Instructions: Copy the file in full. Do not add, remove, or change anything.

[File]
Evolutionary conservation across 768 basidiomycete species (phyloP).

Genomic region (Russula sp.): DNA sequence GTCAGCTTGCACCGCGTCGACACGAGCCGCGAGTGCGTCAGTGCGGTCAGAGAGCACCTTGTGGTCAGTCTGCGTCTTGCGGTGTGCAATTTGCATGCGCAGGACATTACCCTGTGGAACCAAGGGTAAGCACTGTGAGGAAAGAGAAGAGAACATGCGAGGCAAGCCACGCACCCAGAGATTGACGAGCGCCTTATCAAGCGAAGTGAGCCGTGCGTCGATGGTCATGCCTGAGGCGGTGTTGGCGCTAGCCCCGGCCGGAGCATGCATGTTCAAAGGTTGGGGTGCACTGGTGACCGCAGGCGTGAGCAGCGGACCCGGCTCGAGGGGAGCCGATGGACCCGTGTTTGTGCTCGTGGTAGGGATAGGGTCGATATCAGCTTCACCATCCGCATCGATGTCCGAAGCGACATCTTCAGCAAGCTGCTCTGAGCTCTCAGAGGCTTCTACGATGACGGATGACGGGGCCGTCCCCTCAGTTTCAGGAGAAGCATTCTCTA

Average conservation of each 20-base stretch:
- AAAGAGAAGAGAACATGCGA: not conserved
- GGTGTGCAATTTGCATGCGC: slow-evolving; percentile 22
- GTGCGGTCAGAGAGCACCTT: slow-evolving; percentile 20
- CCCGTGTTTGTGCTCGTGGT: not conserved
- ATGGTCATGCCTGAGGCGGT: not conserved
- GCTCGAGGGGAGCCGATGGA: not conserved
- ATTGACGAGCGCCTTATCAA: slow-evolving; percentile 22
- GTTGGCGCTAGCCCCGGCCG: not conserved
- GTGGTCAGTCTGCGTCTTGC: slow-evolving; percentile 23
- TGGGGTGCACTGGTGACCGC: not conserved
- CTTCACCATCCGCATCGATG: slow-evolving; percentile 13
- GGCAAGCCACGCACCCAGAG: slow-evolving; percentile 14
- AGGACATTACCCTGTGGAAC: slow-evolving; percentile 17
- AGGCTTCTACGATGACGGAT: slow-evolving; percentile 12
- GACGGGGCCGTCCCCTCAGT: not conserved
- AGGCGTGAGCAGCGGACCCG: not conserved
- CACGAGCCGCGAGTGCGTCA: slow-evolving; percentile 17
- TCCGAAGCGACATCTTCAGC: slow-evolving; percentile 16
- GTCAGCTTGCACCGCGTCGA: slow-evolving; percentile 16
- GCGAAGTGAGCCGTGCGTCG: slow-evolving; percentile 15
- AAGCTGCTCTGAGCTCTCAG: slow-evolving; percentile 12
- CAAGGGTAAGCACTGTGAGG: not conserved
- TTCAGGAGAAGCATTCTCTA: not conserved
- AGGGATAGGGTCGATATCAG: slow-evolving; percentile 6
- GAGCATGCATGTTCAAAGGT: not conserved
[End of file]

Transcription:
Evolutionary conservation across 768 basidiomycete species (phyloP).

Genomic region (Russula sp.): DNA sequence GTCAGCTTGCACCGCGTCGACACGAGCCGCGAGTGCGTCAGTGCGGTCAGAGAGCACCTTGTGGTCAGTCTGCGTCTTGCGGTGTGCAATTTGCATGCGCAGGACATTACCCTGTGGAACCAAGGGTAAGCACTGTGAGGAAAGAGAAGAGAACATGCGAGGCAAGCCACGCACCCAGAGATTGACGAGCGCCTTATCAAGCGAAGTGAGCCGTGCGTCGATGGTCATGCCTGAGGCGGTGTTGGCGCTAGCCCCGGCCGGAGCATGCATGTTCAAAGGTTGGGGTGCACTGGTGACCGCAGGCGTGAGCAGCGGACCCGGCTCGAGGGGAGCCGATGGACCCGTGTTTGTGCTCGTGGTAGGGATAGGGTCGATATCAGCTTCACCATCCGCATCGATGTCCGAAGCGACATCTTCAGCAAGCTGCTCTGAGCTCTCAGAGGCTTCTACGATGACGGATGACGGGGCCGTCCCCTCAGTTTCAGGAGAAGCATTCTCTA

Average conservation of each 20-base stretch:
- AAAGAGAAGAGAACATGCGA: not conserved
- GGTGTGCAATTTGCATGCGC: slow-evolving; percentile 22
- GTGCGGTCAGAGAGCACCTT: slow-evolving; percentile 20
- CCCGTGTTTGTGCTCGTGGT: not conserved
- ATGGTCATGCCTGAGGCGGT: not conserved
- GCTCGAGGGGAGCCGATGGA: not conserved
- ATTGACGAGCGCCTTATCAA: slow-evolving; percentile 22
- GTTGGCGCTAGCCCCGGCCG: not conserved
- GTGGTCAGTCTGCGTCTTGC: slow-evolving; percentile 23
- TGGGGTGCACTGGTGACCGC: not conserved
- CTTCACCATCCGCATCGATG: slow-evolving; percentile 13
- GGCAAGCCACGCACCCAGAG: slow-evolving; percentile 14
- AGGACATTACCCTGTGGAAC: slow-evolving; percentile 17
- AGGCTTCTACGATGACGGAT: slow-evolving; percentile 12
- GACGGGGCCGTCCCCTCAGT: not conserved
- AGGCGTGAGCAGCGGACCCG: not conserved
- CACGAGCCGCGAGTGCGTCA: slow-evolving; percentile 17
- TCCGAAGCGACATCTTCAGC: slow-evolving; percentile 16
- GTCAGCTTGCACCGCGTCGA: slow-evolving; percentile 16
- GCGAAGTGAGCCGTGCGTCG: slow-evolving; percentile 15
- AAGCTGCTCTGAGCTCTCAG: slow-evolving; percentile 12
- CAAGGGTAAGCACTGTGAGG: not conserved
- TTCAGGAGAAGCATTCTCTA: not conserved
- AGGGATAGGGTCGATATCAG: slow-evolving; percentile 6
- GAGCATGCATGTTCAAAGGT: not conserved